If intentional signals are emitted they may not be for our consumption, but rather meant to signal someone or something outside the solar system. If advanced robotic probes transmit their signals in the infrared-visible-ultraviolet [IR-VIS-UV] wavelengths using a pulsed laser then leakage from microwave pump amplifiers used to drive the laser may be detectable.

An active beacon would be a great find, but leakage is more likely.

AM: How does one include an error analysis to exclude what would be terrestrial ‘leakage’ of radiation in a nearby search? You include for instance the emissions from comets and meteors which presumably would be too weak when pointing to a distant object. Does this differ from traditional far-away search problems in any fundamental ways?

SS: Terrestrial noise and interference affect all microwave SETI efforts. Solar System SETI efforts must leverage off the same interference analysis and filtering techniques of modern SETI efforts and those proposed for the ATA. Interfering signals in the vicinity of solar system targets could be our own interplanetary probes, like Cassini, or probes orbiting asteroids or comets.

These signals have well known carrier frequencies and sidebands so they can be eliminated when detected. Noise bursts detected while targeting the gas giants could be caused by natural impact events, like small comets or asteroids. These are notable because we need to discriminate between them and something possibly artificial. Looking for periodicity in spurious noise bursts is one way to determine artificiality which must be followed immediately by testing for manmade interference.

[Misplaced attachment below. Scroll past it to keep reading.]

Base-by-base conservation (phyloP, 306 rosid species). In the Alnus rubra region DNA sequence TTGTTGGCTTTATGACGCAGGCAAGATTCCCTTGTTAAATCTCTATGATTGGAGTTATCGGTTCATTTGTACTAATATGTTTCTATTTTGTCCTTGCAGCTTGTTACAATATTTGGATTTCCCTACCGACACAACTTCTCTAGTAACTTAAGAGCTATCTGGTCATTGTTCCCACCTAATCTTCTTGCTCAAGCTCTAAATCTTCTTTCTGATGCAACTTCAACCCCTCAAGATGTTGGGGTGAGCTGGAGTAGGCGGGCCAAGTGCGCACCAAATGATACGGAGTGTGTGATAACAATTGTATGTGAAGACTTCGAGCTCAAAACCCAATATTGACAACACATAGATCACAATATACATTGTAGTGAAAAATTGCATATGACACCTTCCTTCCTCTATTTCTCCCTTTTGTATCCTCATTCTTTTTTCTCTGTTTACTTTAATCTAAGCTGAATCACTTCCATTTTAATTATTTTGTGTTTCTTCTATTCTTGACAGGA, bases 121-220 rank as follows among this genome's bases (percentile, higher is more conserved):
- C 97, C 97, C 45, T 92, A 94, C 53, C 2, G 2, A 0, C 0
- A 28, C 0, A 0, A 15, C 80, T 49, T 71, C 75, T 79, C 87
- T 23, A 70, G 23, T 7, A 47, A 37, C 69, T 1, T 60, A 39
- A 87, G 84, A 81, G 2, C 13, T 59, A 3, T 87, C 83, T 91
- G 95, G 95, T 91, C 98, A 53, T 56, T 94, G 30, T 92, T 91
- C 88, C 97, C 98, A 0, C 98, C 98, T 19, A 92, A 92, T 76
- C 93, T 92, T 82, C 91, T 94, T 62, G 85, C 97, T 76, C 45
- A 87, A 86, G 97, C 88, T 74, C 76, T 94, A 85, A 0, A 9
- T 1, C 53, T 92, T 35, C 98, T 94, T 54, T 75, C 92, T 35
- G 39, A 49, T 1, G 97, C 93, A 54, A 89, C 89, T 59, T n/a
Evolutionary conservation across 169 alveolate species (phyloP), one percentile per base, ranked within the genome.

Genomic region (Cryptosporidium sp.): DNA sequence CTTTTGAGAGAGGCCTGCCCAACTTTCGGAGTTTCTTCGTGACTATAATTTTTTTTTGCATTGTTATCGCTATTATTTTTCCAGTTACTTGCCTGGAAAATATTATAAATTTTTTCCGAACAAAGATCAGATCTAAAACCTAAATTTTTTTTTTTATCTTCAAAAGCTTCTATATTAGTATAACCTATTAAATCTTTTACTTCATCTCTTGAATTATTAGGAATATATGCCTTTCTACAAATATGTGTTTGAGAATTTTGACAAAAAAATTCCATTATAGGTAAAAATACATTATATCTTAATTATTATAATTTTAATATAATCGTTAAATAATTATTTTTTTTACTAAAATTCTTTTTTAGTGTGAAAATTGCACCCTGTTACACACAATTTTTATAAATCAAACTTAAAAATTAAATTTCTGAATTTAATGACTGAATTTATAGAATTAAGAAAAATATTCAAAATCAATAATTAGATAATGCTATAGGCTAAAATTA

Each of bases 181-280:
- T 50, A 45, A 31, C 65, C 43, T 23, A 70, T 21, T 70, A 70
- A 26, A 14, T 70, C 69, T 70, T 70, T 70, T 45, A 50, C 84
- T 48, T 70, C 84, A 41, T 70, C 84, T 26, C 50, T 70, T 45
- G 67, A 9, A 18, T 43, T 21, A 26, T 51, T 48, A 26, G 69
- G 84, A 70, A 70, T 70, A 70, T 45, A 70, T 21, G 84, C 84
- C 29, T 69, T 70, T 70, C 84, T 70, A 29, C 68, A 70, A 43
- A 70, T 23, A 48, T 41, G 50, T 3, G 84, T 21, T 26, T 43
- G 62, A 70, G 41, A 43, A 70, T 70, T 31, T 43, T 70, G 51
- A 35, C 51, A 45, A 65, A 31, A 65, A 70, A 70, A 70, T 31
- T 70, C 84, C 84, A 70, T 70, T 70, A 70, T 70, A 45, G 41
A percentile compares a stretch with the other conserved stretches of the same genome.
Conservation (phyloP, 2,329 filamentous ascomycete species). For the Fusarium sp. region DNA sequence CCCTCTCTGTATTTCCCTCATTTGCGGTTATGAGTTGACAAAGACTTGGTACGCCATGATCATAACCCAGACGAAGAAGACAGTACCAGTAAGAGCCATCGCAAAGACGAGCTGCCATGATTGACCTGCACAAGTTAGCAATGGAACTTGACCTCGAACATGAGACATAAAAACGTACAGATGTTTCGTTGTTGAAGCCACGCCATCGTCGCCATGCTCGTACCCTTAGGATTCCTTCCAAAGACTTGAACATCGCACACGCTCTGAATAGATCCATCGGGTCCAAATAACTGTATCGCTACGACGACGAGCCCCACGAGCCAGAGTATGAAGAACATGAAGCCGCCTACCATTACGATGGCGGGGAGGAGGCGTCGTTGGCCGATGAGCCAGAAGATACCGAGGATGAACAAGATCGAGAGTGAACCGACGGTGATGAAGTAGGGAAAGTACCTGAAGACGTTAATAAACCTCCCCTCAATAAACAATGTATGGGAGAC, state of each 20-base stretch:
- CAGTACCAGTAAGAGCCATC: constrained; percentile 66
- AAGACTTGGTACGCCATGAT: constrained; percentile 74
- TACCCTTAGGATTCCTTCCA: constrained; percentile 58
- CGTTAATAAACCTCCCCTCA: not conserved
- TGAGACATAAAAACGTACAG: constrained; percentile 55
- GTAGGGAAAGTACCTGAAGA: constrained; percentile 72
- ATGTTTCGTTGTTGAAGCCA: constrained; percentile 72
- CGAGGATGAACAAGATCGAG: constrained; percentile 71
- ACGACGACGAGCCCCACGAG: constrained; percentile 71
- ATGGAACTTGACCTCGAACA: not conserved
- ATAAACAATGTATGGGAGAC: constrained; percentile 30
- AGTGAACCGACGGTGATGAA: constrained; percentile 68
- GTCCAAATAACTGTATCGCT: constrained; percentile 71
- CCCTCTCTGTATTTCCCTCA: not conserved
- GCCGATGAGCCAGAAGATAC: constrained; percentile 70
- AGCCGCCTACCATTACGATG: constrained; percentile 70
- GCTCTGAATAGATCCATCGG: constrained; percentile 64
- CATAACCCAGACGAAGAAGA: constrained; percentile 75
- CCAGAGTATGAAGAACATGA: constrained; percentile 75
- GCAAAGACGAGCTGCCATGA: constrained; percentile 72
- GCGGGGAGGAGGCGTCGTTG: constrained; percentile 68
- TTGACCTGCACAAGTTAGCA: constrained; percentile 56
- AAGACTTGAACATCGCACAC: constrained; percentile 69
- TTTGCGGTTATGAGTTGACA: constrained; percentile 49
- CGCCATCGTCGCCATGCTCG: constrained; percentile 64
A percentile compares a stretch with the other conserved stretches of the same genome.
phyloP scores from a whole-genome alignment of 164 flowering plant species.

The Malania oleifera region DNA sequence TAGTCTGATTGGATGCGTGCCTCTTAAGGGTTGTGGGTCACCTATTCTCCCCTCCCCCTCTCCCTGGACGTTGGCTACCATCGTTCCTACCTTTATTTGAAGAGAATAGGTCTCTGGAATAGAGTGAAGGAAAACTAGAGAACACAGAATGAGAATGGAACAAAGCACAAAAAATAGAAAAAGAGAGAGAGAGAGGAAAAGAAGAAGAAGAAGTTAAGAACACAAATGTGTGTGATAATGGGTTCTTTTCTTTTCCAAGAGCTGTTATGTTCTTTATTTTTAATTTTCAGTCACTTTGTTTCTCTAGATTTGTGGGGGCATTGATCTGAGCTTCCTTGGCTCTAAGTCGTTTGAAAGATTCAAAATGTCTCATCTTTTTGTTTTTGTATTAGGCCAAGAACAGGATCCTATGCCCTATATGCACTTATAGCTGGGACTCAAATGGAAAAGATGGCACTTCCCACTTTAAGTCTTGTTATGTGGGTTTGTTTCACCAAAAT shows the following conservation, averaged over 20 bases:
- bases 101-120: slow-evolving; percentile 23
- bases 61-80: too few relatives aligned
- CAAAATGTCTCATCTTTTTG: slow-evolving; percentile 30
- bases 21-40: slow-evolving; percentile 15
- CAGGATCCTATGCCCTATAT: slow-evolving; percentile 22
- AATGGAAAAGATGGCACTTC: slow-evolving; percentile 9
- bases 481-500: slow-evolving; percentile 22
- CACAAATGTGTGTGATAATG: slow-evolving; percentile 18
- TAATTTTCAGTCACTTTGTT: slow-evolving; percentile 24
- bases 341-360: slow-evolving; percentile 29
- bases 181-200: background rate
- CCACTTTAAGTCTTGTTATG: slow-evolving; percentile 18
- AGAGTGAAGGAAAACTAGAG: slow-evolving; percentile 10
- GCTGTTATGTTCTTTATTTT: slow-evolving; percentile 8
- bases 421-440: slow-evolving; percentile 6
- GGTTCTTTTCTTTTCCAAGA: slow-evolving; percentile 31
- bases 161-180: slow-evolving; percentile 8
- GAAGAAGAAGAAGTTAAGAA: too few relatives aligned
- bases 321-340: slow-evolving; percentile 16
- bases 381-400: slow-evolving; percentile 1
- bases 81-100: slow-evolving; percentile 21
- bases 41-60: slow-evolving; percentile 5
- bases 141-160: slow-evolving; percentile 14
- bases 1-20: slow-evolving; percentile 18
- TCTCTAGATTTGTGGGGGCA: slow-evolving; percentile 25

We must also not forget pulsars which are both periodic and energetic in the microwave region. If periodic pulses are detected while observing a solar system target, these can be checked against the periods of known pulsars. It should be fairly straightforward to determine if the object is a newly discovered pulsar because its motion would be sidereal relative to an orbiting planet. Another analysis involves examining the polarization of the signal. Naturally occurring emissions should have random polarizations and not be coherent. Detecting a statistical weighting of more energy in one polarization (e.g., right-hand) implies a non-natural source.

Another concern is the constellation of spacecraft orbiting Earth. Some satellites will undoubtedly transit the SETI antenna beam, but these kinds of interferers affect near and far searches alike and are treated the same and rejected.

Earth and Moon
Image of the Earth and Moon taken by Galileo spacecraft.
Credit: NASA

AM: One of the most interesting examples from our own solar system exploration was the Galileo flyby of Earth. The spacecraft initially could not verify that the earth itself was hospitable from a chemical spectrum, because the closeness of the Earth saturated its detection and it was calibrated for the more intense Jupiter flyby yet to come. Is this example illustrative of differences in a nearby vs. faraway search strategy?

SS: The Galileo flyby example highlights concerns about using an instrument to observe a certain target it was not calibrated for nor intended to observe.

Using the ATA to observe solar system targets when it was designed for far away searches is not an obstacle for Solar System SETI. Indeed, some of the targets in the solar system should be avoided during SETI searches while using highly sensitive phased arrays.

The most obvious target is the sun. Other than using the sun as a known "hot body" noise source for determining system noise calibrations, it serves to lessen the sensitivity of the receiving system and should be avoided.

The moon and Jupiter are also sources of hot body noise. While observing these targets some amount of degradation of the system noise temperature is expected, but it is not enough to saturate the detection system with noise.